When restless legs syndrome strikes, get moving to find relief. Find out how one man uses regular, moderate exercise to help keep symptoms at bay.
Michael Haltman exercises nearly every day. He has a regular routine of core strengthening work, cardiovascular exercises, and weight lifting that he uses to stay fit and healthy. But that’s not the only reason he does it.
“It seems to help my restless legs syndrome symptoms when I do exercise,” says Haltman, the 53-year-old owner of a title insurance company in New York. He’s had restless legs syndrome (RLS) for about eight years and has tried to manage it with medications, but without much success.
It makes sense that getting regular exercise would help alleviate the condition’s symptoms, which can include a tingling, bubbly, achy, or creeping sensation that strikes the lower legs (and sometimes feet, thighs, and even arms) when lying in bed at night. These sensations trigger a strong urge to move around or walk.
Haltman doesn’t get total relief from his symptoms and still battles the creepy-crawly, tingly sensations, but he notices a big difference from exercise. “On days when I don’t exercise, symptoms are worse,” says Haltman.
Research shows that exercise can be beneficial as a treatment for restless legs syndrome. A review published in the journal Neuropsychiatric Disease and Treatment analyzed studies done on the effect of exercise on RLS. The analysis concluded that exercising three days a week, with a combination of lower-body resistance training work and aerobic exercises, helps manage the severity of restless legs syndrome symptoms. It also found that a lack of exercise is a major risk factor for the disease.
RLS Exercise for Emotional Health
Regular exercise not only keeps Haltman healthy but also helps him cope with the challenges of restless legs syndrome, working to ease anxiety and boost energy levels when he’s not sleeping well at night — and there are plenty of anxiety issues when you’re dealing with RLS. What can make the situation even more challenging is that RLS symptoms tend to be worse during periods of emotional stress. Without relief, you can find yourself in a vicious cycle of discomfort creating anxiety, and anxiety creating more discomfort.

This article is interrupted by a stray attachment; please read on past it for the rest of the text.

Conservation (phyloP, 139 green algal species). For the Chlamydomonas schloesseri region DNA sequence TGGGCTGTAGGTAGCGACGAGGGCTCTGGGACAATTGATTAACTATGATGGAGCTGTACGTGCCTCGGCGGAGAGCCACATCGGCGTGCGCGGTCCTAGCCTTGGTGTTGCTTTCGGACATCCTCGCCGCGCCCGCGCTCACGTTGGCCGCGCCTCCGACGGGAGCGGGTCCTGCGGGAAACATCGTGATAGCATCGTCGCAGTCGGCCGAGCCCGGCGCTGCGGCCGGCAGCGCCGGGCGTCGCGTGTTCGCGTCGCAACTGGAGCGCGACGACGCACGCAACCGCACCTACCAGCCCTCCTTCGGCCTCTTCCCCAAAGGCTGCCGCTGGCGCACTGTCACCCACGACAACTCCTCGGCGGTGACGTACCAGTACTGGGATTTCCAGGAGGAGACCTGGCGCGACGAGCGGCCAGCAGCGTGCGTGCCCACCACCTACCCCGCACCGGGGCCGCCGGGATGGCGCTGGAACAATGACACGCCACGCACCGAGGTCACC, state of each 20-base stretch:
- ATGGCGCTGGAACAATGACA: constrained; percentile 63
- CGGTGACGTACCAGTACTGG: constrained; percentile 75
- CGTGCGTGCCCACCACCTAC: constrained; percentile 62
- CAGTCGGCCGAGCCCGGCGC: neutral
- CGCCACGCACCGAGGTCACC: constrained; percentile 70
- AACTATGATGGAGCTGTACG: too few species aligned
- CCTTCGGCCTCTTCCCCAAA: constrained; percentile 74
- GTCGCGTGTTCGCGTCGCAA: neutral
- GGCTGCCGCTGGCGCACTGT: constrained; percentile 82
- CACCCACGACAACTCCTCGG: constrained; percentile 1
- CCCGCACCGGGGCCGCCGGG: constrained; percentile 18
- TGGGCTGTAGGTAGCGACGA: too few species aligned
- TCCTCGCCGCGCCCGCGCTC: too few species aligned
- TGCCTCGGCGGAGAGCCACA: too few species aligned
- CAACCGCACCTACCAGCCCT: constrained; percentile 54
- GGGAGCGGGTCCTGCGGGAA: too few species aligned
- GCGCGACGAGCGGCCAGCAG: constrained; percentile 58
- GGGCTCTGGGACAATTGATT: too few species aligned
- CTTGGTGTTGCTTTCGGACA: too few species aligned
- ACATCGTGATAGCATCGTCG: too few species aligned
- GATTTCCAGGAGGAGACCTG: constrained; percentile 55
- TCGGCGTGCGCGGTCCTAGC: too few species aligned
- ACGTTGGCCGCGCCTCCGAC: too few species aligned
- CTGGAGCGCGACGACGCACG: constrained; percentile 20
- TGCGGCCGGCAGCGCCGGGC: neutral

Haltman started an RLS support group in his area a few years ago. Not only did it help him find comfort, the group also helped the other members, many of whom thought that they were the only ones who had restless legs syndrome. Because the condition isn’t well known, it can be hard to get support from people without restless legs.
“People who don’t have it make you feel like you’re whiny or a complainer,” says Haltman, “It’s not a big-name disease, and even though it’s debilitating for those who have it, it’s tough for other people to understand.”
RLS Relief: A Combination of Treatments
To battle his RLS symptoms, Haltman uses a variety of approaches. If RLS sensations start when he’s working at his desk, he applies pressure to the legs by doing isometric exercises as well as regular stretches and flex-and-release movements on the areas that are troubling him.
At night, Haltman takes a very hot shower when his restless legs syndrome starts acting up. To sleep, he often finds that the most comfortable position is with his back on the floor and his legs resting on the bed.
“That position provides relief because it helps calm the nerves in the legs and drains the legs of fluids,” explains Benjamin Snider, ND, a naturopathic doctor and co-founder of the Serona Centre in Ontario, Canada.
He also recommends rebounding — jumping on a mini-trampoline — for 15 minutes in the morning and again at night to ease symptoms. You can work out on a stationary bike or elliptical machine to get a similar movement.
“Any form of exercise would be great,” says Dr. Snider, “but I like swimming over running because it has less impact on legs and hips.” He suggests slowly scaling in exercise if you’re not in very good shape — start slowly and practice gentle, low-impact exercises to avoid injuring yourself and straining your joints, causing pain on top of your restless legs syndrome.
Snider highly recommends regular yoga or another gentle stretching routine. “I find even walking in bare feet on grass is really grounding and excellent for restless legs syndrome,” he says. “Something as simple as that, which you don’t need any equipment for, has a really soothing effect for some patients.”
By Diana Rodriguez